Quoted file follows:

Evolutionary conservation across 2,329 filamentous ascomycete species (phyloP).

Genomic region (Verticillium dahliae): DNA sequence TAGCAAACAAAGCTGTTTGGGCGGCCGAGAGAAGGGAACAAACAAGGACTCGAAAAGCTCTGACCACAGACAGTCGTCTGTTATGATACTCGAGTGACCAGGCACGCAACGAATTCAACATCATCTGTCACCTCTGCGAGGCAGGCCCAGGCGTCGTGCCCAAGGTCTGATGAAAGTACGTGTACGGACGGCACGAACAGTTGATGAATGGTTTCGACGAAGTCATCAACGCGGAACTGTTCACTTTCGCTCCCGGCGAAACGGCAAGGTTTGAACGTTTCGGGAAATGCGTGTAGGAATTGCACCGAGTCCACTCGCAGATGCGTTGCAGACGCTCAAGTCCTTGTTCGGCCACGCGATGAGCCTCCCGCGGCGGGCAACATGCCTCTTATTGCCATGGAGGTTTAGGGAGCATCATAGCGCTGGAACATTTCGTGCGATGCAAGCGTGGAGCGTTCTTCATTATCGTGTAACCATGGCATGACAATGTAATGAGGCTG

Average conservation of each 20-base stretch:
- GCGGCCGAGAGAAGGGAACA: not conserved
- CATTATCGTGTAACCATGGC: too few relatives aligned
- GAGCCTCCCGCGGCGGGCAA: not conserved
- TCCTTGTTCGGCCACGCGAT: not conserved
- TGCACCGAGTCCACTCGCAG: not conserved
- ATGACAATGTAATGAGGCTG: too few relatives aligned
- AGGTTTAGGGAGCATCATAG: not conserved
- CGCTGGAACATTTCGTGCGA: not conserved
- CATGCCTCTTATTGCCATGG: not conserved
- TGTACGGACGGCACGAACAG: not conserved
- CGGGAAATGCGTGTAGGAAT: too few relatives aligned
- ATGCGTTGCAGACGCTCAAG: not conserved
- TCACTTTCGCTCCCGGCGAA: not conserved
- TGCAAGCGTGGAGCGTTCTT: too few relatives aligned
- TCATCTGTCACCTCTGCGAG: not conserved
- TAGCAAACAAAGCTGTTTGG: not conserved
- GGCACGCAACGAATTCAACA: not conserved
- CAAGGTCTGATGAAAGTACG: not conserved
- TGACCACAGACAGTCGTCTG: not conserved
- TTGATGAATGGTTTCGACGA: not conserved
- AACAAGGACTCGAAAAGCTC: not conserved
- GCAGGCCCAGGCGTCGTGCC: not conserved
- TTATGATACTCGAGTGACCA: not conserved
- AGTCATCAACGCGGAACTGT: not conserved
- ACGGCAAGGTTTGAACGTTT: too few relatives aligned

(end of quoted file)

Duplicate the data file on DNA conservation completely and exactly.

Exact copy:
Evolutionary conservation across 2,329 filamentous ascomycete species (phyloP).

Genomic region (Verticillium dahliae): DNA sequence TAGCAAACAAAGCTGTTTGGGCGGCCGAGAGAAGGGAACAAACAAGGACTCGAAAAGCTCTGACCACAGACAGTCGTCTGTTATGATACTCGAGTGACCAGGCACGCAACGAATTCAACATCATCTGTCACCTCTGCGAGGCAGGCCCAGGCGTCGTGCCCAAGGTCTGATGAAAGTACGTGTACGGACGGCACGAACAGTTGATGAATGGTTTCGACGAAGTCATCAACGCGGAACTGTTCACTTTCGCTCCCGGCGAAACGGCAAGGTTTGAACGTTTCGGGAAATGCGTGTAGGAATTGCACCGAGTCCACTCGCAGATGCGTTGCAGACGCTCAAGTCCTTGTTCGGCCACGCGATGAGCCTCCCGCGGCGGGCAACATGCCTCTTATTGCCATGGAGGTTTAGGGAGCATCATAGCGCTGGAACATTTCGTGCGATGCAAGCGTGGAGCGTTCTTCATTATCGTGTAACCATGGCATGACAATGTAATGAGGCTG

Average conservation of each 20-base stretch:
- GCGGCCGAGAGAAGGGAACA: not conserved
- CATTATCGTGTAACCATGGC: too few relatives aligned
- GAGCCTCCCGCGGCGGGCAA: not conserved
- TCCTTGTTCGGCCACGCGAT: not conserved
- TGCACCGAGTCCACTCGCAG: not conserved
- ATGACAATGTAATGAGGCTG: too few relatives aligned
- AGGTTTAGGGAGCATCATAG: not conserved
- CGCTGGAACATTTCGTGCGA: not conserved
- CATGCCTCTTATTGCCATGG: not conserved
- TGTACGGACGGCACGAACAG: not conserved
- CGGGAAATGCGTGTAGGAAT: too few relatives aligned
- ATGCGTTGCAGACGCTCAAG: not conserved
- TCACTTTCGCTCCCGGCGAA: not conserved
- TGCAAGCGTGGAGCGTTCTT: too few relatives aligned
- TCATCTGTCACCTCTGCGAG: not conserved
- TAGCAAACAAAGCTGTTTGG: not conserved
- GGCACGCAACGAATTCAACA: not conserved
- CAAGGTCTGATGAAAGTACG: not conserved
- TGACCACAGACAGTCGTCTG: not conserved
- TTGATGAATGGTTTCGACGA: not conserved
- AACAAGGACTCGAAAAGCTC: not conserved
- GCAGGCCCAGGCGTCGTGCC: not conserved
- TTATGATACTCGAGTGACCA: not conserved
- AGTCATCAACGCGGAACTGT: not conserved
- ACGGCAAGGTTTGAACGTTT: too few relatives aligned